April 1998 | NTIA Technical Report TR-98-347
Stephen D. Voran
Abstract: Perceived speech quality is most directly measured by subjective listening tests. These tests are often slow and expensive, and numerous attempts have been made to supplement them with objective estimators of perceived speech quality. These attempts have found limited success, primarily in analog and higher–rate, error–free digital environments where speech waveforms are preserved or nearly preserved. How to objectively measure the perceived quality of highly compressed digital speech, possibly with bit errors or frame erasures, has remained an open question. We describe a new approach to this problem, using a simple but effective perceptual transformation, and a hierarchy of measuring normalizing blocks to compare perceptually transformed speech signals. The resulting estimates of perceived speech quality were correlated with the results of nine subjective listening tests. Together, these tests include 219 4–kHz bandwidth speech encoders/decoders, transmission systems, and reference conditions, with bit rates ranging from 2.4–64 kb/s. When compared with six other estimators, significant improvements were seen in many cases, particularly at lower bit rates, and when bit errors or frame erasures were present. These hierarchical structures of measuring normalizing blocks, or other structures of measuring normalizing blocks, may also address open issues in perceived audio quality estimation, layered speech or audio coding, automatic speech or speaker recognition, audio signal enhancement, and other areas.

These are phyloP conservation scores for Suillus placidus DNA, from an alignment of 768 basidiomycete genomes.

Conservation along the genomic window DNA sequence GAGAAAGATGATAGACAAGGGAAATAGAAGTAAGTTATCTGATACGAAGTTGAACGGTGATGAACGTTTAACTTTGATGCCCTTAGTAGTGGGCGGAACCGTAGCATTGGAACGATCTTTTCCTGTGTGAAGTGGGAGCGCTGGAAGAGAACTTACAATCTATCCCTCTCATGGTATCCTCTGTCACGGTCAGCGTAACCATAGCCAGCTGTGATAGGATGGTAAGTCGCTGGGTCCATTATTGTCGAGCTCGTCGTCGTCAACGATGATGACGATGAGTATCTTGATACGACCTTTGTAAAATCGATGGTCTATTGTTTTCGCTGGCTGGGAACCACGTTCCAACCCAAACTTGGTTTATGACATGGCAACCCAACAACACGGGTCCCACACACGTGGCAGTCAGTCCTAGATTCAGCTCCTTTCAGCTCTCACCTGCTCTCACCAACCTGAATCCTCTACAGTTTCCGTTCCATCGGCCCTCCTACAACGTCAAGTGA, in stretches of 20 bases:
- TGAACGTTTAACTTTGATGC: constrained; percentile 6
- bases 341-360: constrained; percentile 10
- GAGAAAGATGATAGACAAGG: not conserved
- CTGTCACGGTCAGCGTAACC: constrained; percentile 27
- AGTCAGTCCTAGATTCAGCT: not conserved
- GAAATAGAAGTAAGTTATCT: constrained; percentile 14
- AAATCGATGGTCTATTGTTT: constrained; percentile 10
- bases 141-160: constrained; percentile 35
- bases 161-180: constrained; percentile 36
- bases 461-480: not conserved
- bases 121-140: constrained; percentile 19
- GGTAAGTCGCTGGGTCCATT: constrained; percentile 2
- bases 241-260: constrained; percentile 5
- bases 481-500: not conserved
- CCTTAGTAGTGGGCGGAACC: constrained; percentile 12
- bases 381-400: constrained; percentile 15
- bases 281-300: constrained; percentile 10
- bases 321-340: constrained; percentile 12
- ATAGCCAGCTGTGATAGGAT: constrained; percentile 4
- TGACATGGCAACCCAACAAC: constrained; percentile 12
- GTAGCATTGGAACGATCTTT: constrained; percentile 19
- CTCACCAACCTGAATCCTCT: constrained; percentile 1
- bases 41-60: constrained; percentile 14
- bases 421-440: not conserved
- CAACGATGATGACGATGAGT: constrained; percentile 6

Keywords: audio quality; distance measures; measuring normalizing blocks; objective estimation of audio quality; objective estimation of speech quality; perceptual transformations; speech coding; speech quality; subjective estimation of audio quality; subjective estimation of speech quality
To request a reprint of this report, contact:
For technical information concerning this report, contact:
Stephen D. Voran
Institute for Telecommunication Sciences
Disclaimer: Certain commercial equipment, components, and software may be identified in this report to specify adequately the technical aspects of the reported results. In no case does such identification imply recommendation or endorsement by the National Telecommunications and Information Administration, nor does it imply that the equipment or software identified is necessarily the best available for the particular application or uses.